Baroness Trumpington: Mais, mon cher, c'est the gateway to Europe in the future.

Lord Monkswell: My Lords, the Minister will be aware that the Forth rail bridge is one of the most magnificent national structures in our country. She will also be aware that there is considerable public disquiet that it is not being adequately maintained and repaired. Will she take steps to ensure that the local authority responsible for chasing up the owners of the Forth rail bridge uses its powers in the matter?

Baroness Trumpington: My Lords, I shall pass on the noble Lord's remarks. However, the powers of local planning authorities plus English Heritage in London and the Secretary of State in respect of urgent works, repairs and compulsory purchase of listed buildings apply to all buildings, irrespective of grade.

Baroness Rawlings: My Lords, returning to the original Question, with the imminent arrival of the Green Paper on listed buildings, will the Government take account of it and give favourable treatment to private owners? Will they ensure that the owners are not treated like fly-by-night developers? Can the Minister assure us that such people, who have a long history of dedicated commitment to their historic houses, are given the consideration that they truly deserve?

Baroness Trumpington: My Lords, I believe that we all agree with my noble friend. Government funding for historic buildings is channelled through English Heritage. In 1994-95 English Heritage paid out £33 million in historic building repair grants. That is expected to rise to £35.7 million in 1995-96. I do not believe that that looks like "fly-by-night".

Lord Donoughue: My Lords, does the Minister agree that the whole area of north central London—St. Pancras, the New British Library and King's Cross and its hinterland—offers enormous potential for coherent cultural and environmental development? No other major city in Europe would allow development to proceed in the present piecemeal and ad hoc fashion. Is it not yet another example of the need for a single strategic authority to govern London?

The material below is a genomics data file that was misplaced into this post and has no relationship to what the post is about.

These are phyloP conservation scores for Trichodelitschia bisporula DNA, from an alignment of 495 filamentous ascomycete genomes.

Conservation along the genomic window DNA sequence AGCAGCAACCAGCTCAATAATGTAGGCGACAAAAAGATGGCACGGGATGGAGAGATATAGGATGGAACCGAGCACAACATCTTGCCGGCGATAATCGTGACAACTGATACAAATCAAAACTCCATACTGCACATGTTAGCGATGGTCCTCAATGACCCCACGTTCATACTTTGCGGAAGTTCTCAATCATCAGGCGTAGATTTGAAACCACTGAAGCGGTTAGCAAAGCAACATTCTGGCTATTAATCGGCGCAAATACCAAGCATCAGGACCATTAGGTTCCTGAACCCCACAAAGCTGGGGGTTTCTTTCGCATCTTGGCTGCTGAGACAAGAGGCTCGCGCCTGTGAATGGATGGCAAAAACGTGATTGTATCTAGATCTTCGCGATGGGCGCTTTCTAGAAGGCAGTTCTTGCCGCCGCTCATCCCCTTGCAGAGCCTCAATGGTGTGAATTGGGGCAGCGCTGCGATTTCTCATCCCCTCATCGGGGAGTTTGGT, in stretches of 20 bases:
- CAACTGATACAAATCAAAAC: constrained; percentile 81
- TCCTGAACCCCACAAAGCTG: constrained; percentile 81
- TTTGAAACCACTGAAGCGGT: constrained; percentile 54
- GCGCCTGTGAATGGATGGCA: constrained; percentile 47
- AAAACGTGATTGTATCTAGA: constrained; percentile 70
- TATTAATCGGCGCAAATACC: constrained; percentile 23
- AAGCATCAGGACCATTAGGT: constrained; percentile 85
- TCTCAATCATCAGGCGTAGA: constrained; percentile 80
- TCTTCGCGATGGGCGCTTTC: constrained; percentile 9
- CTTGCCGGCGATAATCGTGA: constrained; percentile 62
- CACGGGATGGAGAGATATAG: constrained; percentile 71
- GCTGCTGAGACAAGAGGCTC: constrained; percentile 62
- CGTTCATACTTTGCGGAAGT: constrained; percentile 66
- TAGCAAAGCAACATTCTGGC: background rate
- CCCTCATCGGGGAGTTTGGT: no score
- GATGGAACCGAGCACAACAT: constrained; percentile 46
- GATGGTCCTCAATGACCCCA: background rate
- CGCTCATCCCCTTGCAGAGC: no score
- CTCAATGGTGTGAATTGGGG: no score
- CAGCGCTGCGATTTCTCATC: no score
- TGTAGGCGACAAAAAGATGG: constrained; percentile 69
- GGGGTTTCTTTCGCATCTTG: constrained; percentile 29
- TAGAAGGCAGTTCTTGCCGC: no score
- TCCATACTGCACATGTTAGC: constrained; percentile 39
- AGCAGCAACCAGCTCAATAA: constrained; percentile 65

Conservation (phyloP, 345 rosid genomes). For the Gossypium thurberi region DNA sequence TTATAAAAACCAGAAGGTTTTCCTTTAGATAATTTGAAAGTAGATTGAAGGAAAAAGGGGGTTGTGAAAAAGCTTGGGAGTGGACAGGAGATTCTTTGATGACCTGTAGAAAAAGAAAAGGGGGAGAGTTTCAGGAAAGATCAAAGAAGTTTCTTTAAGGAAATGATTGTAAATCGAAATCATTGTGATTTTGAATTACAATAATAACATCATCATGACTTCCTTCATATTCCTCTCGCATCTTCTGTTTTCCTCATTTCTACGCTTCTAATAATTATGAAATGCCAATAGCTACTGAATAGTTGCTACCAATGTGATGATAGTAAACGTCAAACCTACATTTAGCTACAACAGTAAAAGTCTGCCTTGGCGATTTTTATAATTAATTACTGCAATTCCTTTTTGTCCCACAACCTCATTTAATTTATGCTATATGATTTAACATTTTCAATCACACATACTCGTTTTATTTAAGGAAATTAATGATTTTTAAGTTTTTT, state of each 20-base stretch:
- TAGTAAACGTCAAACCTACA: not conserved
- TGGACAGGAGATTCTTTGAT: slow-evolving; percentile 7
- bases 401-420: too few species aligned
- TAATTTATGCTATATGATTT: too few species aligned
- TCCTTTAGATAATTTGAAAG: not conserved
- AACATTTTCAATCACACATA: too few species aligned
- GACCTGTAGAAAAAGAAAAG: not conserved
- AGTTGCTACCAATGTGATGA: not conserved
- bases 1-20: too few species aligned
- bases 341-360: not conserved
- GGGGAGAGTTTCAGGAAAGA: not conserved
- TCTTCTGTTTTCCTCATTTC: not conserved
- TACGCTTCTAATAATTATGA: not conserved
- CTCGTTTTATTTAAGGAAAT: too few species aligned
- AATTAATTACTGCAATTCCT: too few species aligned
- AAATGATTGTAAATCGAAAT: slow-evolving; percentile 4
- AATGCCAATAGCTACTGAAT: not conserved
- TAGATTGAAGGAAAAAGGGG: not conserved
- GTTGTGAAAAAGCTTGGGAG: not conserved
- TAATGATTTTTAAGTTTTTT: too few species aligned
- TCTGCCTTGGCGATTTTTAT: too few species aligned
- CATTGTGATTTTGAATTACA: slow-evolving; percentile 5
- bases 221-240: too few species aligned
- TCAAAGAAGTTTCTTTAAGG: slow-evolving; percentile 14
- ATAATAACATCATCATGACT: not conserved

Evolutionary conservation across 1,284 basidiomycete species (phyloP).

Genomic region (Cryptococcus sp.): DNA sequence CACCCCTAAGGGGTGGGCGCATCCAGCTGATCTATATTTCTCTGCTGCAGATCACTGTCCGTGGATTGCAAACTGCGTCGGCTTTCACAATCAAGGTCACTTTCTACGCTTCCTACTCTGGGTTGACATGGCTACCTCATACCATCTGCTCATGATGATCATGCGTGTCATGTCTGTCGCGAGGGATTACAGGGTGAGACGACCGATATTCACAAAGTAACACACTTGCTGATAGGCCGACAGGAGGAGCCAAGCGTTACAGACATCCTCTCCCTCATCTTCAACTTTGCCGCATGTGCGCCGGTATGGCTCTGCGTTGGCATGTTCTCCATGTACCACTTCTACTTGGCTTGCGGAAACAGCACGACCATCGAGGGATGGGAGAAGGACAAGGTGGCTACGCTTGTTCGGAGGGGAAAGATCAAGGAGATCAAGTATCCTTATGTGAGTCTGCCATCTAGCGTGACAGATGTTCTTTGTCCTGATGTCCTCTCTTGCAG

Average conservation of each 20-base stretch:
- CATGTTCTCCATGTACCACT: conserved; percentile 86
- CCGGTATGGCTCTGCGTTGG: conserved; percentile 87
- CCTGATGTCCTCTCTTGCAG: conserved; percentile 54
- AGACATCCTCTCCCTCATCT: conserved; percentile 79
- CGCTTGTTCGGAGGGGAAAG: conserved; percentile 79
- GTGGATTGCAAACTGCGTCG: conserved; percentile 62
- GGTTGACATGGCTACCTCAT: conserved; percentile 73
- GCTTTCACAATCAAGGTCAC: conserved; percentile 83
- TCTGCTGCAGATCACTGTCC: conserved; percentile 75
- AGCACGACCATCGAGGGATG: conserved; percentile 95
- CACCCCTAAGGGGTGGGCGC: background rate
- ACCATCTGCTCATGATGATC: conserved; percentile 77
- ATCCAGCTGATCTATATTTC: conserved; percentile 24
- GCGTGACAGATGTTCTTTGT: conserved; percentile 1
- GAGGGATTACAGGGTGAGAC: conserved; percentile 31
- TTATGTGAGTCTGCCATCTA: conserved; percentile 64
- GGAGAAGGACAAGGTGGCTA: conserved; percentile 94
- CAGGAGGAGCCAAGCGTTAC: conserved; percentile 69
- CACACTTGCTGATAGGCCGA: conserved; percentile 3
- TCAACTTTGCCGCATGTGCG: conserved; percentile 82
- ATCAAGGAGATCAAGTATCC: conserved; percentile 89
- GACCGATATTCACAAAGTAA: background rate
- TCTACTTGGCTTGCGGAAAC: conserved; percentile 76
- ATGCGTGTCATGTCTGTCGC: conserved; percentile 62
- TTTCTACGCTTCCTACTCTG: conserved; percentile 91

Baroness Trumpington: Most certainly not, my Lords. I return to what I said; it is a matter for the local planning authorities. My right honourable friend the Secretary of State is well aware of that district of London. I shall bring the noble Lord's remarks to his attention.

Lord Ironside: My Lords, is my noble friend aware of the added historical significance of the St. Pancras site? It was part of the Sandhills Estate owned by Sir Andrew Judd, who was one of the worthies of England, founder of the free grammar school at Tonbridge, Lord Mayor of London and the last Mayor of the Staple of

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Calais in 1587 when—surprise, surprise—the French moved back in again. The property was sold by the school governors, the Skinners Company, to the Midland Railway Company in 1871. Does not Sir Andrew's uncanny foresight in earmarking while at Calais the site for the Channel Tunnel London terminal add to the importance of the building which should be fully preserved now?